* CPU: Intel 8048 8-bit microcontroller running at 1.79 MHz
* RAM: 64 bytes
* Audio/video RAM: 128 bytes
* ROM: 1024 bytes
* Video: Intel 8244 custom IC, 160x200 resolution (NTSC), 16-color palette but sprites may only use 8 of these colors
* Audio: Intel 8244 custom IC, mono, 24-bit shift register, clockable at 2 frequencies, noise generator [NOTE: There is only one 8244 chip in the system, which performs both audio and video functions]
* Input: Two 8-way, one-button, digital joysticks. In the first production runs of the Magnavox Odyssey2
and the Philips G7000, these were permanently attached to the console; in later models, they were removable and replaceable. Plus QWERTY-layout membrane keyboard
* Output: RF Audio/Video connector, Peritel/SCART connector (France only)
* Media: ROM cartridges, typically 2 KiB, 4 KiB, or 8 KiB in size.
* Expansion modules: The Voice - provides speech synthesis & enhanced sound effects, Chess Module - The Odyssey2
didn't have enough memory and computing power for a decent implementation of chess on its own, so the C7010 chess module contained a secondary CPU with its own extra memory to run the chess program.
Currently, MESS supports the following systems:
* odyssey2 [Magnavox Odyssey2
* videopac [Philips Videopac G7000 / C52]
Both of them require a "cartridge" (cart) to work, either in .bin or .rom format. To launch the emulation simply type
mess.exe videopac -cart "C:\pathtogame\gamename.rom" Keyboard
This system requires full keyboard emulation to work correctly. At startup, full keyboard emulation mode is enabled by default. Whilst in full keyboard emulation mode, some key associated functionality may be disabled (like the ESC key for EXIT). The keyboard emulation mode is toggled using the "Scroll Lock" key (by default).
The sound emulation of this system is Imperfect.
History and Trivia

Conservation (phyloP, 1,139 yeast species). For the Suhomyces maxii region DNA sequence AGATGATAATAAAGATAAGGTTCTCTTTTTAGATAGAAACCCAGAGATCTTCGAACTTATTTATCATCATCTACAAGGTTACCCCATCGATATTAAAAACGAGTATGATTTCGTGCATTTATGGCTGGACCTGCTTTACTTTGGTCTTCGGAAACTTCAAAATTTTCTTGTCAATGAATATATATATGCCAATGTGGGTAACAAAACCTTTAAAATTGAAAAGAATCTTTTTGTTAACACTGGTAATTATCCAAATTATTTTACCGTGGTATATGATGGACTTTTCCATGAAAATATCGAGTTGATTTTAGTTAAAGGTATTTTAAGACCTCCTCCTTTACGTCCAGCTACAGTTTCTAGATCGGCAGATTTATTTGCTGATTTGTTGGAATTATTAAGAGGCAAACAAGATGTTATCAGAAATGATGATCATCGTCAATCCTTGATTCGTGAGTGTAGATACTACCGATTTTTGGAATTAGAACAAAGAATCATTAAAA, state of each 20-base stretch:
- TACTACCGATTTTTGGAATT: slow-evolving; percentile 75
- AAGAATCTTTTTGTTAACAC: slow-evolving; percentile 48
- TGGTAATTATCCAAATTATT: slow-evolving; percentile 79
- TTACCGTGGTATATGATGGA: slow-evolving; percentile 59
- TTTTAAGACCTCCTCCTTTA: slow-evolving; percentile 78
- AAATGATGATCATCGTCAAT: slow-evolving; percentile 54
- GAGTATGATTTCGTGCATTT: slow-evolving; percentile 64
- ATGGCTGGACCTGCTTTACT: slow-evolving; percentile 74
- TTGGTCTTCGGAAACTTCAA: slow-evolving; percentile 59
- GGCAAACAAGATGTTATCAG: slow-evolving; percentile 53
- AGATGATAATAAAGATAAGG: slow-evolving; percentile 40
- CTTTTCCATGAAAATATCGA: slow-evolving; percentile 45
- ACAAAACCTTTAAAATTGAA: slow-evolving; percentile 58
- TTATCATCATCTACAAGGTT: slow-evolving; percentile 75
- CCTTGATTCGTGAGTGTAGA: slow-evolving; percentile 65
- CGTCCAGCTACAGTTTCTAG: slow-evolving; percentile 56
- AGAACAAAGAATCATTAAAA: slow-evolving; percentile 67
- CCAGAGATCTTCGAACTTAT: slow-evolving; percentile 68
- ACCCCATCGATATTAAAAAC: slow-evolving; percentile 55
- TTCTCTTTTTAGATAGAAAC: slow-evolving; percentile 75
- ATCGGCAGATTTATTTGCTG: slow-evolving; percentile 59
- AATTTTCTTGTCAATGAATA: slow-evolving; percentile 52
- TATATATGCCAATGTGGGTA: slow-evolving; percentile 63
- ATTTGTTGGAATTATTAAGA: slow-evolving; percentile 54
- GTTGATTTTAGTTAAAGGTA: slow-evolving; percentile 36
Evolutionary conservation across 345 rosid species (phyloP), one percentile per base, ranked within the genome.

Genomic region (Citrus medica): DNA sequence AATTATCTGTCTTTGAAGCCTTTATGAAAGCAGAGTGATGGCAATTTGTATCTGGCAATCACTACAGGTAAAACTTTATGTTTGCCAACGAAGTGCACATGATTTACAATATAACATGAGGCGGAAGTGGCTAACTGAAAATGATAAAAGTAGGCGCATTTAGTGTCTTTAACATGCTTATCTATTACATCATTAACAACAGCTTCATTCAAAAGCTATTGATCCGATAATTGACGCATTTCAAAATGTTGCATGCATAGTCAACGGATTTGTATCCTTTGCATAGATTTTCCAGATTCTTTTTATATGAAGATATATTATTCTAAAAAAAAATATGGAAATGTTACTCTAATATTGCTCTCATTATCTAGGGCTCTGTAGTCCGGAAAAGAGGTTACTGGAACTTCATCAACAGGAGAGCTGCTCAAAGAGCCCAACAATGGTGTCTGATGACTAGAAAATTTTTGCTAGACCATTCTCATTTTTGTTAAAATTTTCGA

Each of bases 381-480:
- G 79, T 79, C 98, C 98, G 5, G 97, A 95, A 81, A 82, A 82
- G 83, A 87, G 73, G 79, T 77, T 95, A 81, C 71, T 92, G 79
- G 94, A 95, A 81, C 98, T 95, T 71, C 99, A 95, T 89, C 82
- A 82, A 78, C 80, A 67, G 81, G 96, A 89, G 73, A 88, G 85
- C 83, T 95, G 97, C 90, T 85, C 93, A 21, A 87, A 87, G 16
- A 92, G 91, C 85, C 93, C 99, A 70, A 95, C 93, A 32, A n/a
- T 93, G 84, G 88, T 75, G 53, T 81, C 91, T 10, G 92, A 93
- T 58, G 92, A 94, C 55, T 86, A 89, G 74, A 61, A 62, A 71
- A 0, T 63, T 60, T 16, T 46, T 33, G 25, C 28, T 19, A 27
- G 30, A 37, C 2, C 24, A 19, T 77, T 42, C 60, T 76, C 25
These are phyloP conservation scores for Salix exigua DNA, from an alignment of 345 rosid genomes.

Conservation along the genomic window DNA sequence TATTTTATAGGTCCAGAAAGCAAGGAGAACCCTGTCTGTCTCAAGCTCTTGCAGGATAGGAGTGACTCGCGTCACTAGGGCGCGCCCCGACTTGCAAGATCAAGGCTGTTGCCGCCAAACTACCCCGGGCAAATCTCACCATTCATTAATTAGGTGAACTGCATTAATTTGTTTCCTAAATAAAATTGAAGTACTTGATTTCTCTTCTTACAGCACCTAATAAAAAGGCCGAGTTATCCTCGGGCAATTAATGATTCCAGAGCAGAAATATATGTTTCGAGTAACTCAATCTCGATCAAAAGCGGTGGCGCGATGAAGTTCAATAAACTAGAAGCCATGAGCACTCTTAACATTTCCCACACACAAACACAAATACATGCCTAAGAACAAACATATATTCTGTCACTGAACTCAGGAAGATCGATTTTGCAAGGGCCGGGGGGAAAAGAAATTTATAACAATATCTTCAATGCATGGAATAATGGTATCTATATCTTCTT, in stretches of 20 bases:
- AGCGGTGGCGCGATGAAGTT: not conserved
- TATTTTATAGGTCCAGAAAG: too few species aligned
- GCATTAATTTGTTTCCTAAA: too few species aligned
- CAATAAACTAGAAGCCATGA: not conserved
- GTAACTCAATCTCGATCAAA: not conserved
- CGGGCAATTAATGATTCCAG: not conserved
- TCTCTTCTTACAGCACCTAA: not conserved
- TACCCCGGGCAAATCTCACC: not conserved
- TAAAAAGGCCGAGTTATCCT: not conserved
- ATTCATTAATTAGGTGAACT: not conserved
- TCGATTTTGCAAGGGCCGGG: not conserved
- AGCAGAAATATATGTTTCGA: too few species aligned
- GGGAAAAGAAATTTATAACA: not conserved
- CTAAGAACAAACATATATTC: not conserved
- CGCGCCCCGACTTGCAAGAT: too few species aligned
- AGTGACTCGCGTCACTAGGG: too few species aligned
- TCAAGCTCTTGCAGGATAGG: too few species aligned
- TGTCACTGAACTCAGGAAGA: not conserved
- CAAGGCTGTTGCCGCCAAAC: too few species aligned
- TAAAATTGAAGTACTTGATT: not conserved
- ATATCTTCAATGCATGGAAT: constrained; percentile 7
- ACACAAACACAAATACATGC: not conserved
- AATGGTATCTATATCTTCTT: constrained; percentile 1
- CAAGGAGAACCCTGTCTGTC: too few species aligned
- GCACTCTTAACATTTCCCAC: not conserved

Driver based on info by Dan Boris.
Magnavox (which merged with Philips in 1974) released the Odyssey2
in 1978 to compete with brand new cartridge based video game systems like the Atari VCS, RCA Studio II or Fairchild Electronics Channel-F.
Initially, Magnavox had developped a prototype system called "Odyssey 2", to replace the Odyssey, the first home videogame system to market, which had already been followed by a number of later models (each with a few technological improvements). It did not have the ability to use cartridges but had 24 games built-in and could be played by up to 4 players simultaneously. But this console never made it to the shelves, and the Odyssey2
, a complete different system in fact, was marketed instead.
The system is powered by an Intel 8048 microcontroller and a Video Display Controller (VDC) generating all audio and video. This VDC, which is a custom Intel IC, can generate 4 different types of graphic objects: a background grid, single characters, quad characters (made of 4 single characters) and sprites. A maximum of 4 independent sprites can be displayed. There are monochrome and of 8 x 8 pixels in size. Of course the VDC can detect sprite collisions.
has 64 pre-defined characters (letters and graphic symbols) in memory. Up to 12 foreground characters can be displayed from this internal character set. Many games (especially eraly ones) used a lot those pre-defined characters: man walking, right arrow, slopes, tree, ships, plane and a ball.
Moreover, unlike any other system at that time, the Odyssey2
included a full alphanumeric membrane keyboard, which was to be used for educational games, selecting options, or programming (Magnavox also released a game cartridge called "Computer Intro!" with the intent of teaching simple computer programming).
For joysticks, Odyssey2